Dorset Health and Safety
A confined space is a place which is substantially enclosed (though not always entirely), and where serious injury can occur from hazardous substances or conditions within the space or nearby (e.g. lack of oxygen).
Some confined spaces are fairly easy to identify, eg enclosures with limited openings:
■ storage tanks;
■ reaction vessels;
■ enclosed drains;
Others may be less obvious, but can be equally dangerous, for example:
■ open-topped chambers;
■ combustion chambers in furnaces etc;
■ unventilated or poorly ventilated rooms.
It is not possible to provide a comprehensive list of confined spaces. Some places may become confined spaces when work is carried out, or during their construction, fabrication or subsequent modification.
Dangers can arise in confined spaces because of the following issues.
■ A lack of oxygen.
This can occur:
▬ where there is a reaction between some soils and the oxygen in the atmosphere;
▬ following the action of groundwater on chalk and limestone which can produce carbon dioxide and displace normal air;
▬ in ships’ holds, freight containers, lorries etc as a result of the cargo reacting with oxygen inside the space;
▬ inside steel tanks and vessels when rust forms.
■ Poisonous gas, fume or vapour.
▬ build-up in sewers and manholes and in pits connected to the system;
▬ enter tanks or vessels from connecting pipes;
▬ leak into trenches and pits in contaminated land, such as old refuse tips and old gas works.
■ Liquids and solids which can suddenly fill the space, or release gases into it, when disturbed. Free-flowing solids such as grain can also partially solidify or ‘bridge’ in silos, causing blockages which can collapse unexpectedly.
■ Fire and explosions (eg from flammable vapours, excess oxygen etc).
■ Residues left in tanks, vessels etc, or remaining on internal surfaces, which can give off gas, fume or vapour.
■ Dust present in high concentrations, eg in flour silos.
■ Hot conditions leading to a dangerous increase in body temperature.
Some of the above conditions may already be present in the confined space. However, some may arise from the work being carried out, or because of ineffective isolation of plant nearby, eg leakage from a pipe connected to the confined space. The enclosure and working space may increase other dangers arising from the work being carried out, for example:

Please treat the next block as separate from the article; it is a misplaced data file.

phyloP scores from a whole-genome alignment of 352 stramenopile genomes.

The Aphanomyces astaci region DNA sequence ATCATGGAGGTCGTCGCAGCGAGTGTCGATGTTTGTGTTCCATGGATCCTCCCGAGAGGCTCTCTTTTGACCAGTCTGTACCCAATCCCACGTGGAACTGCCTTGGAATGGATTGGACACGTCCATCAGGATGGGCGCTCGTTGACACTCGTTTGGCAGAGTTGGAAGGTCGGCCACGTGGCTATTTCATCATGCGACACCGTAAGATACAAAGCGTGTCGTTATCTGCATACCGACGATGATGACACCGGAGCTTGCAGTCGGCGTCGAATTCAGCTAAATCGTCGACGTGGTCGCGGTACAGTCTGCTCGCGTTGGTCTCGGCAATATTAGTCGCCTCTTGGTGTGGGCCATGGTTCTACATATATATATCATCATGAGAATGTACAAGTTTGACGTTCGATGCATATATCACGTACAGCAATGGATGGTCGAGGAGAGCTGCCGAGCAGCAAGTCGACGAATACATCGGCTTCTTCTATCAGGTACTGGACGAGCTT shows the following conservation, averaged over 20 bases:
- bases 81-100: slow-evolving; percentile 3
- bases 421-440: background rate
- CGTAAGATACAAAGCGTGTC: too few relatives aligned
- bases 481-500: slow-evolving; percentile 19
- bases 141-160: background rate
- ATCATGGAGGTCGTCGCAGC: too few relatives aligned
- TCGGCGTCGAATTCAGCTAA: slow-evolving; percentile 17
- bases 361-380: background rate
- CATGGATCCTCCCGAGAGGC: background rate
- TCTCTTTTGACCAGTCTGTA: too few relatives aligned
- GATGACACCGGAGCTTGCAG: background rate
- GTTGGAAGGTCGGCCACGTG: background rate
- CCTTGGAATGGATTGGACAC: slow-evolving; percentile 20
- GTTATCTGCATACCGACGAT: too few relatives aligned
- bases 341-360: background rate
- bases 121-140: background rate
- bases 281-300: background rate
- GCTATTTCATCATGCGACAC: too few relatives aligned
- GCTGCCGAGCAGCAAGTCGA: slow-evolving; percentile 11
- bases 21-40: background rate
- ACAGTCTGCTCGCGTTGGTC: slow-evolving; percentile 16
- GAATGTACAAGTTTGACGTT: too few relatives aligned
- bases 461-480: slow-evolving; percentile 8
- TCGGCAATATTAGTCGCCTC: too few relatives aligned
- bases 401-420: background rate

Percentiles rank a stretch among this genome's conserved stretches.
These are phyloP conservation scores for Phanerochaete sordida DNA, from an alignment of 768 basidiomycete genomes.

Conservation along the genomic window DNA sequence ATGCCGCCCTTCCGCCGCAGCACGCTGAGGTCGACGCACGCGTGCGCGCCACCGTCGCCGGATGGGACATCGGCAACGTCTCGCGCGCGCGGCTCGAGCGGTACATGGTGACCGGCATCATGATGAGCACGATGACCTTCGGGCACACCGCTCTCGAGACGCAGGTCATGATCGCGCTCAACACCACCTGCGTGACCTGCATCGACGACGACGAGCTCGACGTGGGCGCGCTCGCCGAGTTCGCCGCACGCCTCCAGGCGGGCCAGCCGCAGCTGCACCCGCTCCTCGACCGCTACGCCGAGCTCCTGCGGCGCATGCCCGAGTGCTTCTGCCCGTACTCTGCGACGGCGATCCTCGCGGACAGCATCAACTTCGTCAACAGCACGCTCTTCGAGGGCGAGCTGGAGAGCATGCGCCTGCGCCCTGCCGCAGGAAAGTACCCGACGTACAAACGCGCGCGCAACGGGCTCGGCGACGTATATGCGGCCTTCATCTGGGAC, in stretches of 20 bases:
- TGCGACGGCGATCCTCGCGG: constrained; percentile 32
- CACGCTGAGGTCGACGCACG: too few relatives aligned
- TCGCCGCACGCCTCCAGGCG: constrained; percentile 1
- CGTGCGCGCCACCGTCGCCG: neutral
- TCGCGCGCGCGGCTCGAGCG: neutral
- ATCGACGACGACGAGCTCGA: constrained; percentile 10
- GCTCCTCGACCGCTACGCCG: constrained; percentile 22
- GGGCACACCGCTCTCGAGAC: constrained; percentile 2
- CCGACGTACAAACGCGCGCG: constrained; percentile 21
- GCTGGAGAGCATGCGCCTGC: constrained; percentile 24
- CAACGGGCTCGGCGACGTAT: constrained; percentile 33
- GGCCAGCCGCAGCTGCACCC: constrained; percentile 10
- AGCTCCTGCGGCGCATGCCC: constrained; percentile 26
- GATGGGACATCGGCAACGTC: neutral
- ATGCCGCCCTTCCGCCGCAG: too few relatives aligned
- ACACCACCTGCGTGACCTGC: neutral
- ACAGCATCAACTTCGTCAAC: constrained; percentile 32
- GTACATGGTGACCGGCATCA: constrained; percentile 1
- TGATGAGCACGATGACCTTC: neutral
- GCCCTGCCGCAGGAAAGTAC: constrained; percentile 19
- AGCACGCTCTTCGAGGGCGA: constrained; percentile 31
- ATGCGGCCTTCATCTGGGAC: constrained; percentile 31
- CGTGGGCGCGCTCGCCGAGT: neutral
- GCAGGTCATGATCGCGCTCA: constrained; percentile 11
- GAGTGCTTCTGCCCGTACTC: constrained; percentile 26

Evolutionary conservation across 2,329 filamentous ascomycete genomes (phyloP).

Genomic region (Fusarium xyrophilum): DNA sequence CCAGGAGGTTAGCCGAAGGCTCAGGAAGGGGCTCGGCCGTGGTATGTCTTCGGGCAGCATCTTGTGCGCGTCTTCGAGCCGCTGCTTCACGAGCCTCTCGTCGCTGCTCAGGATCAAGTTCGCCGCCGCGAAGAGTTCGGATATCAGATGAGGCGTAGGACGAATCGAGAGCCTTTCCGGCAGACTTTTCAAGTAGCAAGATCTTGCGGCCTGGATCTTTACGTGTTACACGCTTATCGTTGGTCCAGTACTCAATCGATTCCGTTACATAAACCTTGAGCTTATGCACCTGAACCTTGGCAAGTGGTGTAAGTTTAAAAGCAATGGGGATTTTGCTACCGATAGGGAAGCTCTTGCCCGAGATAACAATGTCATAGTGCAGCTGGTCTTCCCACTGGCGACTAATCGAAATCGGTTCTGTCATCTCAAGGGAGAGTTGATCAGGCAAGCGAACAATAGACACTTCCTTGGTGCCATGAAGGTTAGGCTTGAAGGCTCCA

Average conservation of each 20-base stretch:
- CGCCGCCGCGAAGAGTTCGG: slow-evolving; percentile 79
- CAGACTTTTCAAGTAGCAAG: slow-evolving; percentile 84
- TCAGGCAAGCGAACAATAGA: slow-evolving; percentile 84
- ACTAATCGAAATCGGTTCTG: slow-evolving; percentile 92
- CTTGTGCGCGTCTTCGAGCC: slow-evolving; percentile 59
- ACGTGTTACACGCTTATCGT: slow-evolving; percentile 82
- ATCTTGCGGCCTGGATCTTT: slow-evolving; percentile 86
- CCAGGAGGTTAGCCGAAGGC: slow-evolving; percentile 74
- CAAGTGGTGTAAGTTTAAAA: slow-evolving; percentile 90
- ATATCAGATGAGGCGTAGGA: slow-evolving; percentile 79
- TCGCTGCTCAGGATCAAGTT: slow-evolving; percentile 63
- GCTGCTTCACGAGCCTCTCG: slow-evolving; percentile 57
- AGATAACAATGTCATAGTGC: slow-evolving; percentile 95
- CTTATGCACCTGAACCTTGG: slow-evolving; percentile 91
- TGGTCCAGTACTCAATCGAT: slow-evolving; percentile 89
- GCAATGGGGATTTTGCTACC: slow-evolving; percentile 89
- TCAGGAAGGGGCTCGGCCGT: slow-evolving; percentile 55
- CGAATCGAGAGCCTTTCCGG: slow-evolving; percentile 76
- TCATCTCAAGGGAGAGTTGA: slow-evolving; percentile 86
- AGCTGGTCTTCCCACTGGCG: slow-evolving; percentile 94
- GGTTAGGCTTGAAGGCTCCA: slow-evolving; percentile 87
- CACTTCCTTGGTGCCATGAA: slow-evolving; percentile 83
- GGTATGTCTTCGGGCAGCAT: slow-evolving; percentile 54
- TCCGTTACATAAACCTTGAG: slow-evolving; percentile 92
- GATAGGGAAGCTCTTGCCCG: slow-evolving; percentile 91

■ machinery being used may require special precautions, such as provision of dust extraction for a portable grinder, or special precautions against electric shock;
■ gas, fume or vapour can arise from welding, or by use of volatile and often flammable solvents, adhesives etc;
■ if access to the space is through a restricted entrance, such as a manhole, escape or rescue in an emergency will be more difficult (see Emergency procedures).
What the law says
You must carry out a suitable and sufficient assessment of the risks for all work activities to decide what measures are necessary for safety (under the Management of Health and Safety at Work Regulations 1999, regulation 3). For work in confined spaces this means identifying the hazards present, assessing the risks and determining what precautions to take. In most cases the assessment will include consideration of:
■ the task;
■ the working environment;
■ working materials and tools;
■ the suitability of those carrying out the task;
■ arrangements for emergency rescue.
HSE’s risk management website will help you further. You may need to appoint competent people to help manage the risks and make sure that employees are adequately trained and instructed (under the Management of Health and Safety at Work Regulations 1999, regulation 7). Of course, you may be the best person to do this, however, you may need to train someone else or engage the services of a competent person for additional help.
If your assessment identifies risks of serious injury from work in confined spaces, such as the dangers highlighted above, the Confined Spaces Regulations 1997 apply. These regulations contain the following key duties:
■ avoid entry to confined spaces, eg by doing the work from outside;
■ if entry to a confined space is unavoidable, follow a safe system of work; and
■ put in place adequate emergency arrangements before the work starts.
Fore more information on managing the risks when working in confined spaces see the HSEs webpage dedicated to this subject HERE